Even though I walk
through the valley of the shadow of death,
I will fear no evil,
for you are with me;
your rod and your staff,
they comfort me. — Psalm 23:4
I’ve read and heard that verse countless times in my life… but this morning I had an odd realization: I don’t really know what that final phrase means. “Your rod and your staff, they comfort me”—but what exactly does the author of the psalm find reassuring in those two objects?
I’ve always assumed the phrase referred to God using a “rod and staff” as weapons, protecting His children and driving away evil. But according to the latest Wonder of Creation devotional, that’s just one part of the imagery this phrase is meant to evoke:
When all the biblical references are considered, the following meaning comes from the rod and staff: as with a shepherd (figurative of Jesus) they are used to protect against enemies, to discipline, to guide, and to rescue. Itâ€™s also fitting that a royal scepter is called a rod. And a rod is frequently mentioned as a weapon. A staff is indicated as a rulerâ€™s symbol of authority that stands between his feet—indicating that a staff is likely the longer of the two….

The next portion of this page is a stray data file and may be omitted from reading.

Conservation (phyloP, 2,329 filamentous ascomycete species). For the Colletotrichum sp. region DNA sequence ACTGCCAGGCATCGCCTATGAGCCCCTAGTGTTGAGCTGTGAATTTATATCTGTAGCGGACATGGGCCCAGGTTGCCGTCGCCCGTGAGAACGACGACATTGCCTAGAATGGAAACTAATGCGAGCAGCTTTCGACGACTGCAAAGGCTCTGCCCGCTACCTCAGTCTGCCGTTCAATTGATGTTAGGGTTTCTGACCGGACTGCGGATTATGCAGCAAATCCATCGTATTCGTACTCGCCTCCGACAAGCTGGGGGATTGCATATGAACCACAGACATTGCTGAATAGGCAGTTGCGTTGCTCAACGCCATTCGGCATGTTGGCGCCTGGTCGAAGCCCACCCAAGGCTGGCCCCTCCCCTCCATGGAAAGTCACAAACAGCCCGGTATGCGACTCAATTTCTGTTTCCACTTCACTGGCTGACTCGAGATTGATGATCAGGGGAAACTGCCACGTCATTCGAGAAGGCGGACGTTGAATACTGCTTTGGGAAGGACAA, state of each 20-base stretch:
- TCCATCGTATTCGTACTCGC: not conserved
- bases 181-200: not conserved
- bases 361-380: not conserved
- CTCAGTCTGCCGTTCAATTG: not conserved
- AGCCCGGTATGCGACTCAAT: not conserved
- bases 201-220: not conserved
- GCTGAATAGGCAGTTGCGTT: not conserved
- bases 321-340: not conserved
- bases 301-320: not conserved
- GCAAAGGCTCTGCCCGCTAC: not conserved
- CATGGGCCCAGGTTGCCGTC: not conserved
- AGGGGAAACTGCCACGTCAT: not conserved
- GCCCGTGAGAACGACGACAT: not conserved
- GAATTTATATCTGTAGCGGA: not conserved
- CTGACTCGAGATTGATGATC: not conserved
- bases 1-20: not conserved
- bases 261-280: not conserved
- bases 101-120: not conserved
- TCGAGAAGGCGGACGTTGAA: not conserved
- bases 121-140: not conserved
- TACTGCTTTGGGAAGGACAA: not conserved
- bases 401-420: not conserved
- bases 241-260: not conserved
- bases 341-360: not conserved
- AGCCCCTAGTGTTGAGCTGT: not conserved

What a beautiful representation these instruments are of our Shepherd and Savior. He cares for us, protects us, and guides us as with His staff. He disciplines us with His rod. Not only that, He is our Lord, the King of kings and has the sole right to carry the ruling scepter as the monarch of the coming Kingdom. Jesus is our loving Shepherd who will become our eternal ruling Lord.
(Interestingly, the devotional notes that the “shepherd’s crook” commonly seen at Christmas pageants weren’t in common use in the Bible.)
Read the rest of the devotional at Wonder of Creation. This psalm is often referenced at Easter, since there’s no darker time in the Christian story than the days leading up to Jesus’ death and resurrection. But understanding the signicance of God’s “rod and staff”—tools of protection, guidance, discipline, and royalty—can comfort us even in this “valley of the shadow of death.”